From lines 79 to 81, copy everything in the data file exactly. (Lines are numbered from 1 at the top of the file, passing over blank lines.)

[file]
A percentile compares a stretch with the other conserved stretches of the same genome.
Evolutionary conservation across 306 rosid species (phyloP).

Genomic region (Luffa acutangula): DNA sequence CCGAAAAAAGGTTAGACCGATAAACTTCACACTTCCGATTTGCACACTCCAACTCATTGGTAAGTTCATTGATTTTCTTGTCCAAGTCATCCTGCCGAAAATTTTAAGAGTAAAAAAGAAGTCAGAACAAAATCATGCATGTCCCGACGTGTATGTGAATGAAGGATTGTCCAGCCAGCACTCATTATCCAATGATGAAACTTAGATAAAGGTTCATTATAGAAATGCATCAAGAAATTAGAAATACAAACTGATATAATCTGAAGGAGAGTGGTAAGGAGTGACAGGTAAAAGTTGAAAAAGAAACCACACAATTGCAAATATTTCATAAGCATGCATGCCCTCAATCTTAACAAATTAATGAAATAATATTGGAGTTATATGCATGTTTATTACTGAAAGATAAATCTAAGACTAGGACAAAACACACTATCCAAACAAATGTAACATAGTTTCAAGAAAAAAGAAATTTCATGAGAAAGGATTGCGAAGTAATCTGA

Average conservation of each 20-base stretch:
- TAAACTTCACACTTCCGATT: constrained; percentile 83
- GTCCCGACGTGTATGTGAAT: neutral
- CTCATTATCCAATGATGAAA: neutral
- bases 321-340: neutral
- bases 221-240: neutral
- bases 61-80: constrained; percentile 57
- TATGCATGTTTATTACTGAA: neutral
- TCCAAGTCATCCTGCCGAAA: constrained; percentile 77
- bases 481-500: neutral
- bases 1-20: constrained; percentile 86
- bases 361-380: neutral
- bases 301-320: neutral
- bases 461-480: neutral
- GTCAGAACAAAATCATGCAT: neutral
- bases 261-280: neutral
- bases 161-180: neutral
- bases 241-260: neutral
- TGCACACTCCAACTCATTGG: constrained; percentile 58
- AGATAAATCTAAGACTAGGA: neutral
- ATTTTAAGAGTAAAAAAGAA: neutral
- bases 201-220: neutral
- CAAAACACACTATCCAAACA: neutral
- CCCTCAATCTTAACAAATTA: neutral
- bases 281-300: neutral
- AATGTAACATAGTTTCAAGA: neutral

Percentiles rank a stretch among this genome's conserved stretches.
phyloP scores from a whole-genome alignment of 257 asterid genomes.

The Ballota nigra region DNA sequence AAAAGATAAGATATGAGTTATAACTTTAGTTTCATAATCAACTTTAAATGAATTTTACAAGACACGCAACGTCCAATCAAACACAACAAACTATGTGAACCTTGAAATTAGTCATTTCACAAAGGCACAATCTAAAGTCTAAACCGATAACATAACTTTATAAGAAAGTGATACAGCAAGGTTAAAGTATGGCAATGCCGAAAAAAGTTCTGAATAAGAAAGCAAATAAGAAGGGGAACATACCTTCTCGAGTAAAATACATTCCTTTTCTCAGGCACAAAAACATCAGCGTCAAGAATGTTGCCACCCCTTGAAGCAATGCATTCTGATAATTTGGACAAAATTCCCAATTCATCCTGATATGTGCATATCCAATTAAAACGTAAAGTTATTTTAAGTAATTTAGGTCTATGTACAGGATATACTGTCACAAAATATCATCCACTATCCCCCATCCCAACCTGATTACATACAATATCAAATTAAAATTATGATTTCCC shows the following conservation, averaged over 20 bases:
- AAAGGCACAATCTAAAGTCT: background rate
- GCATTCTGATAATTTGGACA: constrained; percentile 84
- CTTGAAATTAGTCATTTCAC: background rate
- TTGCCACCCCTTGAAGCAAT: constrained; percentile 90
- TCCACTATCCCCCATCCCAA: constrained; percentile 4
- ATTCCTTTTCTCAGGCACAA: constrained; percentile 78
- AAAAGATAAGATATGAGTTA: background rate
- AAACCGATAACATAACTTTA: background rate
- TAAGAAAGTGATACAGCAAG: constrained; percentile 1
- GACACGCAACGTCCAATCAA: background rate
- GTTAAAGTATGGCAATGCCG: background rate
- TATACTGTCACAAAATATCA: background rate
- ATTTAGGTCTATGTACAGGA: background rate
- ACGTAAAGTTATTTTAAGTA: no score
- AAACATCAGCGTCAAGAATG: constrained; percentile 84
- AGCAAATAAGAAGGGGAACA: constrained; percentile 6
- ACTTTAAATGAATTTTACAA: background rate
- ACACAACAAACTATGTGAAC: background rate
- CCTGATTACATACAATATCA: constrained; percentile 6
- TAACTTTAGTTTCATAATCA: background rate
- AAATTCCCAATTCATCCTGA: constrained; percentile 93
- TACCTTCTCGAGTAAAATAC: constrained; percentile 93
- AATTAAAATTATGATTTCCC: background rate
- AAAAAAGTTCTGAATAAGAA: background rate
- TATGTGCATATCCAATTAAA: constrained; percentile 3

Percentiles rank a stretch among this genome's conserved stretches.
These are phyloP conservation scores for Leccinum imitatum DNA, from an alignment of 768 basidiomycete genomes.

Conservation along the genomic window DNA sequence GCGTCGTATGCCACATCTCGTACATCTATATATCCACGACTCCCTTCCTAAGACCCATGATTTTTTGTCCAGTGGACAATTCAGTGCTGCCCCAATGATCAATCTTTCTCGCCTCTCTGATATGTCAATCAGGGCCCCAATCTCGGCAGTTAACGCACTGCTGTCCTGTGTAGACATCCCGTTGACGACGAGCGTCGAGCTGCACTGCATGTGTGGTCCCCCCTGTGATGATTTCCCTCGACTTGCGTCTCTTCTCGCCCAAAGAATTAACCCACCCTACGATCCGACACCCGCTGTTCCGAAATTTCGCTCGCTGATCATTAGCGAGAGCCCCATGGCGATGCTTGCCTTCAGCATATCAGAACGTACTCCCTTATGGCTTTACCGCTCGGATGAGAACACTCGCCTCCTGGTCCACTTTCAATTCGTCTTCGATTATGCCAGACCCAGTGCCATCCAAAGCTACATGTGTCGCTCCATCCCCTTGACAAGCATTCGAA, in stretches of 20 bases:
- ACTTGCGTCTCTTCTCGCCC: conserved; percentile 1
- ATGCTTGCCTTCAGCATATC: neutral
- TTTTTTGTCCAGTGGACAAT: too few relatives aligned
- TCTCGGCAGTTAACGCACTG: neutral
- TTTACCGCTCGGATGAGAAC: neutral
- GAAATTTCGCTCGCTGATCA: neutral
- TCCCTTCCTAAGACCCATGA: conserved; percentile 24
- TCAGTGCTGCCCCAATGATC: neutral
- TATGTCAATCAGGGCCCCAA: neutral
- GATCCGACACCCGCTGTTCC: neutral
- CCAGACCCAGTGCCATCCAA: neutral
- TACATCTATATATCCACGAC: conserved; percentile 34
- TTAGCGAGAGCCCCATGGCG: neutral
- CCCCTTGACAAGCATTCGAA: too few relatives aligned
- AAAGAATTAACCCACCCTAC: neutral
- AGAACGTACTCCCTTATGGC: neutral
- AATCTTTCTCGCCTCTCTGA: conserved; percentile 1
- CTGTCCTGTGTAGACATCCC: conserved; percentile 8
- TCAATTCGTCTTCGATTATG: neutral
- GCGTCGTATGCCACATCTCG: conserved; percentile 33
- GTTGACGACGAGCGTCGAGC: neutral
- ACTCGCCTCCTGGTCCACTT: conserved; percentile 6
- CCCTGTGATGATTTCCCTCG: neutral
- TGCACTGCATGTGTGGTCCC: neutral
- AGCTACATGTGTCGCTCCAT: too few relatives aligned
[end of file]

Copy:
- TCAATTCGTCTTCGATTATG: neutral
- GCGTCGTATGCCACATCTCG: conserved; percentile 33
- GTTGACGACGAGCGTCGAGC: neutral